The icon reminds us of the numerous Greeks and Greek descendants who are buried at Tolomato Cemetery. The original band of weary settlers known as the Minorcans, who had been brought to Florida to work on an indigo plantation, were actually a pan-Mediterranean group that included not only people from the island of Minorca, but Sardinians, Sicilians and other Italians, and Greeks from two different parts of Greece.  The Greeks were fleeing not only poverty, but the Turkish invaders. The Turks forbade them to take any of their priests with them, so they were served by the Minorcan Catholic priest, Fr. Pedro Camps, and were part of that community.


We will install the traditional icon lamp for it soon so that it will be more visible from the door of the chapel.   Visitors to the cemetery on Saturday, our monthly open day, were very impressed by the icon and wanted to know its story and the story of the Greeks at Tolomato.

Thursday, April 14, 2011

Descendants…Cleaning the SSJ Marker

In the world of cemeteries, “descendants” are, naturally, people descended from other people buried in the cemetery. Often they are interested in the graves of their ancestors and will take a major role in restoring the cemeteries where they are buried.

Here we see a slightly unusual descendant:  Sister Thomas Joseph McGoldrick, SSJ (Sisters of St Joseph), cleaning a marker dedicated to two of the original French sisters who founded the order here in St Augustine in 1866.


The marker commemorates Sister Louis Joseph and Sister Julie Clotilde, both of whom died in 1868. The SSJ had been brought here in 1866 from Le Puy, France, by our first bishop, Bp. Agustin Verot (who was also from Le Puy) to dedicate themselves to the education of the children of the recently emancipated African Americans.   They ran a free school for the latter children which they funded with a “finishing school” for well-off girls from the Northeast and Cuba, and eventually went on to set up a parochial school system that covered all of Florida.

Sister Louis Joseph (also known as Marie Joseph) was the first of the SSJ to die in the New World, and her funeral procession was led by black women mourners, who reminded the other mourners that the SSJ had come here to work with the African American residents of St Augustine and therefore it was most fitting for the black women to lead the procession.  This was quite radical in the strife-torn Reconstruction South.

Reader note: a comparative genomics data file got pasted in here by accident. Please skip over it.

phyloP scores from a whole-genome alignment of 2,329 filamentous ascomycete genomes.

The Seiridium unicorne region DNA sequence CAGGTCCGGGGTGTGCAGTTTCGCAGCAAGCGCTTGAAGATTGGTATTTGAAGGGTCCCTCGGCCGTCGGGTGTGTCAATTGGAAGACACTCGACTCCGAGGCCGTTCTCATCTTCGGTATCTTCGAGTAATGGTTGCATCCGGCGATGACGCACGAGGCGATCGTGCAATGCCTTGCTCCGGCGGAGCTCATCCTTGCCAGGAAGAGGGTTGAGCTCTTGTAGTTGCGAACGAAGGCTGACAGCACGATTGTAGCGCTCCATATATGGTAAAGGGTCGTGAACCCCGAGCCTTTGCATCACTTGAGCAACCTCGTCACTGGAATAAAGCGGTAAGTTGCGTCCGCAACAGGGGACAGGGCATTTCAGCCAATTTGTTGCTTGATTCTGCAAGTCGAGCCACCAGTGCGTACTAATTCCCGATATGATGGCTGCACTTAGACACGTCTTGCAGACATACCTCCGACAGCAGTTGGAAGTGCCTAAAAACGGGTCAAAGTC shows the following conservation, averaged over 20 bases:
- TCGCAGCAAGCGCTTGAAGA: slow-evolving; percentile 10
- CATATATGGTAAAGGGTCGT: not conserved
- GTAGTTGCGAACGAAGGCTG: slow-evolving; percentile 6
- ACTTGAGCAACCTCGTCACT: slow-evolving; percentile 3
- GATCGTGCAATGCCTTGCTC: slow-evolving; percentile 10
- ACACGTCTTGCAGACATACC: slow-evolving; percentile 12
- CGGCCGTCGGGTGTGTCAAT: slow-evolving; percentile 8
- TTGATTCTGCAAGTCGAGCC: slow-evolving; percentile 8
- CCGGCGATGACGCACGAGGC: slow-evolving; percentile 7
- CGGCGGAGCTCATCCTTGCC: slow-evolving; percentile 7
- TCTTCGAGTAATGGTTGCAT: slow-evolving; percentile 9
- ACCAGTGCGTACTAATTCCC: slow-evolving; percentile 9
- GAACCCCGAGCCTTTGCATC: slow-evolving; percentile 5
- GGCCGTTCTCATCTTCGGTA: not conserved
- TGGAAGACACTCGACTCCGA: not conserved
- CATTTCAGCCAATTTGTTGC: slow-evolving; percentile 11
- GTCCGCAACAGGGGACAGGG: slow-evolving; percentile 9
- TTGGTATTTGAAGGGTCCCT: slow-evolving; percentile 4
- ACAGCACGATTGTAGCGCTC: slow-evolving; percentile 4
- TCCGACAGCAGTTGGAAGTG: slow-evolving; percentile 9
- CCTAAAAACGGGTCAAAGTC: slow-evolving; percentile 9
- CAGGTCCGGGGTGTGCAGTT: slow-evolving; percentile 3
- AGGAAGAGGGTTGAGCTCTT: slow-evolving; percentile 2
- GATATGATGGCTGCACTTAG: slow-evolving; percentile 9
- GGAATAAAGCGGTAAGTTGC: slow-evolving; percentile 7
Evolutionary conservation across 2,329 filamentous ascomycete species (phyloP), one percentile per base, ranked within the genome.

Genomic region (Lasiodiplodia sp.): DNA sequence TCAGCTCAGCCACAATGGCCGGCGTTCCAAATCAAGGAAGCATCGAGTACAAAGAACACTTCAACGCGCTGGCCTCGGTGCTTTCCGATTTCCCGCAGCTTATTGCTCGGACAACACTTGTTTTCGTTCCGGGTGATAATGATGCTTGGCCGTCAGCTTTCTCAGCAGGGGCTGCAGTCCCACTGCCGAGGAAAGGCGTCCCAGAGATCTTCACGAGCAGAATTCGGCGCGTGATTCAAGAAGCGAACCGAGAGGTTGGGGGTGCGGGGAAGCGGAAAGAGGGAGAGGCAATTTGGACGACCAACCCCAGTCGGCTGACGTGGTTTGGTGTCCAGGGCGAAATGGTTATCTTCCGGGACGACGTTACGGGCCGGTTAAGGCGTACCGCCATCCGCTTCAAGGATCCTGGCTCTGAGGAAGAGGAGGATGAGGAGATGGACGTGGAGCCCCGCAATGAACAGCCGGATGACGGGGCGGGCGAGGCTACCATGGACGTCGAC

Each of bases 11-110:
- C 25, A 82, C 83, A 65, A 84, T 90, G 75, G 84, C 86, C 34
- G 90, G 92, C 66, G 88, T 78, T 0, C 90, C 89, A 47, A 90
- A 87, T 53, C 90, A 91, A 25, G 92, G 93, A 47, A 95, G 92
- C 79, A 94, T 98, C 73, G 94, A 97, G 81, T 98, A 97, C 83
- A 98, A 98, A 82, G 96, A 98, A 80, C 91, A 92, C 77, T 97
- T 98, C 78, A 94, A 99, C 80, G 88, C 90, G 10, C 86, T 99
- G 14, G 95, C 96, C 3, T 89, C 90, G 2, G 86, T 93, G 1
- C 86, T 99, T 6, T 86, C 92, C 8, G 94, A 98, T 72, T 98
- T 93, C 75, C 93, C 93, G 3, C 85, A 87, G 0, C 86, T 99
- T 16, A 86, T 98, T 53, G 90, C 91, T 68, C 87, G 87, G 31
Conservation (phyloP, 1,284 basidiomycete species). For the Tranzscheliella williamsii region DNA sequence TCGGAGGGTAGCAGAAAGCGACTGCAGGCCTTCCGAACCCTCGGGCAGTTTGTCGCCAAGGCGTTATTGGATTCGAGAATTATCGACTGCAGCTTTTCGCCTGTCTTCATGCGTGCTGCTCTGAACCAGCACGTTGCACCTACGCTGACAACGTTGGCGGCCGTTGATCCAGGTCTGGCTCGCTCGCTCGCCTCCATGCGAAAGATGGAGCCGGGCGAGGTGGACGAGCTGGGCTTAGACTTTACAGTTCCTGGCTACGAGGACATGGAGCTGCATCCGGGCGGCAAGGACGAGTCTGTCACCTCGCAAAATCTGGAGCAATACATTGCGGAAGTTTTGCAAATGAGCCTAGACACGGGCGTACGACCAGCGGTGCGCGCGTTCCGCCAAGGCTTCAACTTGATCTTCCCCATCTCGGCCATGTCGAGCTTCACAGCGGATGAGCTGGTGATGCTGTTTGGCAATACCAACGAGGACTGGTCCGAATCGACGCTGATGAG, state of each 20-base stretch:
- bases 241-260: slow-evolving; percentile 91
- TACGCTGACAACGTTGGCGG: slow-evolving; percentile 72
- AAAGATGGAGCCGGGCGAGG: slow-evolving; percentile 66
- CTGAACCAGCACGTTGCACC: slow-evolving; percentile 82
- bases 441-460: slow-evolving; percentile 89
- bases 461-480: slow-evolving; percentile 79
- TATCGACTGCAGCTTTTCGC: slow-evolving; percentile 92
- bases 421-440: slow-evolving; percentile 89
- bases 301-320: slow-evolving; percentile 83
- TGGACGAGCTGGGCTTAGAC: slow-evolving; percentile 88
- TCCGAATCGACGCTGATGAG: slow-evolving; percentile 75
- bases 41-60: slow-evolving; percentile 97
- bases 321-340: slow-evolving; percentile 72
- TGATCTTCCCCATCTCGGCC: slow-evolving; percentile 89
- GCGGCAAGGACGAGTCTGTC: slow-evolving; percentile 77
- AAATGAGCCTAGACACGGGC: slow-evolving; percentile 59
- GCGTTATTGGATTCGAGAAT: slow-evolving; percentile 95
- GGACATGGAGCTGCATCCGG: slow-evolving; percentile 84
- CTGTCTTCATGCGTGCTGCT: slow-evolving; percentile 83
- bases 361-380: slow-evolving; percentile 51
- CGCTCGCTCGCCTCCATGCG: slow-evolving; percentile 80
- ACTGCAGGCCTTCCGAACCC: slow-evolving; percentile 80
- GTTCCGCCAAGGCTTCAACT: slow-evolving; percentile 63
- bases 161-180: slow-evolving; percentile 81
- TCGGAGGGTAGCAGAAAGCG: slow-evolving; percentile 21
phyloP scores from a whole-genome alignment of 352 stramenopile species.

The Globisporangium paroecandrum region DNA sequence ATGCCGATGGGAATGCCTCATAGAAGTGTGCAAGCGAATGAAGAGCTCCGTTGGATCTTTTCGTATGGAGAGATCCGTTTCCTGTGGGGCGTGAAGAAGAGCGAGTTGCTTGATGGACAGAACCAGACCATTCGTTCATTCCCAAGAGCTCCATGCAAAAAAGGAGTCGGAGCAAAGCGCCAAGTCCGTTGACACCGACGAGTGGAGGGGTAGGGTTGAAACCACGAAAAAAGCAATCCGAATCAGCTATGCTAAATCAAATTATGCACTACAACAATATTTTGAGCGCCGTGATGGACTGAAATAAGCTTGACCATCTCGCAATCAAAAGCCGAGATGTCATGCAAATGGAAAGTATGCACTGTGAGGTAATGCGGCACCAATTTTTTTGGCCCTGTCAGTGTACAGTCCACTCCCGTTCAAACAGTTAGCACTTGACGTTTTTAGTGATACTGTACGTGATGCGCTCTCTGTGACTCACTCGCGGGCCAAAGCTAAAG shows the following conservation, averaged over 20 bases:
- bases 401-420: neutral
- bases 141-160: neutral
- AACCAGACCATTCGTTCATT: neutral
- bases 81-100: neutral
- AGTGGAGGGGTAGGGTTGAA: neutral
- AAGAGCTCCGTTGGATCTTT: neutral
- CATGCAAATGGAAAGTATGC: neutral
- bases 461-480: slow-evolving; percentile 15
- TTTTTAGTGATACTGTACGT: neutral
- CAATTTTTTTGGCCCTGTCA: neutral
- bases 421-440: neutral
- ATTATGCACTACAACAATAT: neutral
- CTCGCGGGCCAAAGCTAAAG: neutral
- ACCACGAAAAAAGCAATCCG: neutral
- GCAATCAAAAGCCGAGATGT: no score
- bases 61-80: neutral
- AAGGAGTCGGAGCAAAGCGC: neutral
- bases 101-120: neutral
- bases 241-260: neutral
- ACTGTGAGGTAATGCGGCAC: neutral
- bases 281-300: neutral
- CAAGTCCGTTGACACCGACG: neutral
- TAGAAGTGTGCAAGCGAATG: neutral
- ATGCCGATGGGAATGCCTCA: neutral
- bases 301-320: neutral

Above, Lin Masley and Elizabeth Gessner pour water on the stone, wetting it down before Sister Thomas Joseph goes to work on it with her bottle of D/2 solution and her brush.  Getting water at the cemetery is a problem but fortunately the neighbors let us run a hose to their well, so we are able to get enough water to do projects like this.  

Below we see the cleaned marker, which has just dried and will lighten over the next few days. The marker is heavily stained because it is under an oak tree, and the acidic water and sap running off the tree are destructive to stone. The D/2 will discourage biological growth for the next year or so and will assist in protecting the stone from the destructive effects of the tree under which it is located.

SSJ Marker

Friday, April 8, 2011

Admiring the NCPTT Handiwork

Taking advantage of the good weather, the TCPA held its monthly board meeting at Tolomato on Thursday so that all the members could see the work done by the NCPTT workshop participants.

Board member Nick McAuliffe took these photos of the board members not only admiring the work but trying some on their own.  Here Sarah Miller, who attended the workshop, wets one of the limewashed vaults so that another coat of limewash can be applied.


Below, Tom Caswell and Janet Jordan, watched at a safe distance by board members who wanted to avoid getting limewashed, apply another coat to one of the vaults.  Limewash actually is very easy to apply, it washes out of clothing (and hair) very easily, it’s odorless and non-toxic. What more could you want?  Of course, it does wear off and have to be reapplied every year or two, but if you just pick a pleasant day and redo it every now and then, it’s a painless process.


We also had time to examine the exciting preservation materials we learned about from the NCPTT workshop and intend to put together a plan for working on the other monuments that are seriously in need of help.  This was definitely one of the most enjoyable board meetings we have had!


Sunday, April 3, 2011

Preserving Tolomato–Stone by Stone

Tolomato Cemetery was lucky enough to be chosen to host an NCPTT (National Center for Preservation Technology and Training) workshop this weekend.  I say “fortunate” because we emerged with a total of two vaults newly limewashed, four markers cleaned, one marker patched, one marker that had been broken and lying on the ground now completely repaired, one marker straightened, and bricks repointed on two different vaults.  Quite a total for only a day and a half of work!


Jason Church (above) and Sarah Jackson (below) led the workshops, attended by 17 people ranging from preservation students to professionals already in the field to cemetery managers.  It was a hands-on workshop, and several TCPA members were able to participate as well. 


Over the next few days, I’ll post photos of the different markers and vaults that were the focus of the work. But in the meantime, maybe I’ll just go out to the cemetery again and admire the fantastic job done by the NCPTT staff and their great workshop participants!